A Capehart Scatchard Blog

Cadillac Tax on Health Care Plans Delayed Again

By on January 24, 2018 in Legislation with 0 Comments

By: Robert A. Muccilli, Esq.
Editor: Sanmathi (Sanu) Dev, Esq.

In the context of labor negotiations, health benefits is an important issue to both sides of the bargaining table. On January 22, 2018, Congress passed and the President signed into law a two-year delay on the Affordable Care Act’s (“ACA”) 40% excise tax on health care plans, also known as the Cadillac tax. The 40% excise tax applies to the amount by which the cost of coverage exceeds certain monetary thresholds. For individual and family coverage, the annual premium thresholds are $10,800 and $29,500, respectively.

The tax was initially slated to go into effect January 1, 2018, but implementation was subsequently delayed to January 1, 2020.  As a result of passage of the continuing resolution to fund the federal government through February 8, 2018, implementation of the Cadillac tax has once again been delayed by Congress. The new effective date is January 1, 2022.

Implementation of the Cadillac excise tax will impose a significant monetary burden in connection with provision of health care benefits.  This is particularly true in New Jersey where the cost of health care plans is very high.  Fortunately, the latest development offers another two year reprieve, but time will pass quickly.  The new effective date for implementation of the tax will impact negotiation of a successor collective negotiations agreement with a term extending through January 1, 2022.  For this reason, employers will want to keep this development in mind when developing their negotiations proposal.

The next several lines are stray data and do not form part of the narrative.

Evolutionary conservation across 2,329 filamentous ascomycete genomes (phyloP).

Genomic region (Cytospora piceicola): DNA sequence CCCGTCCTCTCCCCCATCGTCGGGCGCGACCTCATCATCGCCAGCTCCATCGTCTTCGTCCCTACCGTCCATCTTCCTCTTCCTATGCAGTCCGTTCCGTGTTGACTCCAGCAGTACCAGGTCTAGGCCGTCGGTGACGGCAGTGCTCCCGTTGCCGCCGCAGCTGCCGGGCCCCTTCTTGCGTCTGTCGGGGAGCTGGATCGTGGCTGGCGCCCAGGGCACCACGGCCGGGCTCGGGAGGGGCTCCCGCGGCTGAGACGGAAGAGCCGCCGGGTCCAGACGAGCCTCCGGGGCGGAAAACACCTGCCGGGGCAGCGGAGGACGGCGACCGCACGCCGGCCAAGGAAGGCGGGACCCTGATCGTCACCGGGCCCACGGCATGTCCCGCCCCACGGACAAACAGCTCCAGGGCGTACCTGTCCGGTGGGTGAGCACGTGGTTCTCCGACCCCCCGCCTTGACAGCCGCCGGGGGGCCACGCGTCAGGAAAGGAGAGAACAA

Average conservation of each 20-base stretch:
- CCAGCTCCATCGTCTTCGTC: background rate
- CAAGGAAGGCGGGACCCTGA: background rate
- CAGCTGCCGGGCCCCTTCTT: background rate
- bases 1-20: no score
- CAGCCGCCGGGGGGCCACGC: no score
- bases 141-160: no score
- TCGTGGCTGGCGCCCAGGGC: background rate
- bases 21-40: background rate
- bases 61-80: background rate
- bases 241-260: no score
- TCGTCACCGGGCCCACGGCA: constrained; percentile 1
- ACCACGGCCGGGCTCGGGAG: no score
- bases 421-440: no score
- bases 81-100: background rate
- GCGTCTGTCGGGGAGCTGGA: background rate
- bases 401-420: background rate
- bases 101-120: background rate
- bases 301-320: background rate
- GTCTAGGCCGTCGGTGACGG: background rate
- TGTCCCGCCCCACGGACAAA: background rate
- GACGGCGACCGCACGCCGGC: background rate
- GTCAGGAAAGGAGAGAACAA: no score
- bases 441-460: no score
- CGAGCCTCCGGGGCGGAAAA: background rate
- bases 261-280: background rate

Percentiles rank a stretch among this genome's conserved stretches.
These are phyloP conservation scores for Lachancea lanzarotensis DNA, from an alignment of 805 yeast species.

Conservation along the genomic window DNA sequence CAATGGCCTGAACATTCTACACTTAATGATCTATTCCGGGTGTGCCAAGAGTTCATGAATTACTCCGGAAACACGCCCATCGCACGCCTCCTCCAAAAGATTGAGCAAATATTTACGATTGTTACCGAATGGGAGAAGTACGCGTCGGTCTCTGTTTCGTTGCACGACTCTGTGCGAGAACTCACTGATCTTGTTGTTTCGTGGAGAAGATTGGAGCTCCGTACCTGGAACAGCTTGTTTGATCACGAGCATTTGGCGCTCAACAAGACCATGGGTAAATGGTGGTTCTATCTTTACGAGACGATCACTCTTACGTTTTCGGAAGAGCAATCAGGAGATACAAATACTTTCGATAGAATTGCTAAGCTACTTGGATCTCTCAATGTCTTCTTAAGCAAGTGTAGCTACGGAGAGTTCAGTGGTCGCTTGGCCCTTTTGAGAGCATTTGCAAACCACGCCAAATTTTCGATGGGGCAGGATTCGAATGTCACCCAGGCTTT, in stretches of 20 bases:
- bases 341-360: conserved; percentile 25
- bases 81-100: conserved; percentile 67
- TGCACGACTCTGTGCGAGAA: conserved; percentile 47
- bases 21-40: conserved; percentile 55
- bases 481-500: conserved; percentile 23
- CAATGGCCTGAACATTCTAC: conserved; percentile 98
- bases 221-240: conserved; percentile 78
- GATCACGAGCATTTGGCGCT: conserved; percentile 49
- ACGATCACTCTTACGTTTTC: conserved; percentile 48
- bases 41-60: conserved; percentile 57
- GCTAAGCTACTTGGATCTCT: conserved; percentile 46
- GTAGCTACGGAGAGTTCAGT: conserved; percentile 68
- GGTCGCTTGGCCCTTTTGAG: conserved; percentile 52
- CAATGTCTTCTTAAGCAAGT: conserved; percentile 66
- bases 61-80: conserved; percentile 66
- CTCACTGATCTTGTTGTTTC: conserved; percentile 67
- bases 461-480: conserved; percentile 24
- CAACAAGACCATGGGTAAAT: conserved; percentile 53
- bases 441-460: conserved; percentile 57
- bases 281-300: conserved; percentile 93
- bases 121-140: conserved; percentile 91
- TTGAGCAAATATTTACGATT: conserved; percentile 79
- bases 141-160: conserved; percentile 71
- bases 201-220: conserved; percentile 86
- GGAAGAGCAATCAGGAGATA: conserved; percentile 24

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Robert Muccilli

About the Author

About the Author:

Robert A. Muccilli, Esq. is Co-Chair of Capehart Scatchard’s School Law Group and a Shareholder in the Labor and Employment Group. For over 25 years, he has focused his practice in the areas of school law, and labor and employment. He has represented school districts with respect to a variety of education law issues involving students, teachers, school construction and special education issues including questions pertaining to inclusion, least restrictive environment, discipline, behavior management, transition, evaluation, discrete trial instruction, medically fragile students, dyslexia, Down Syndrome, Aspergers Syndrome, and equal access to activities and services for disabled individuals. He has also been recognized as one of South Jersey’s Top Attorneys as published by SJ Magazine. Mr. Muccilli is admitted to practice law in New Jersey, the United States District Court for the District of New Jersey and Washington, DC.

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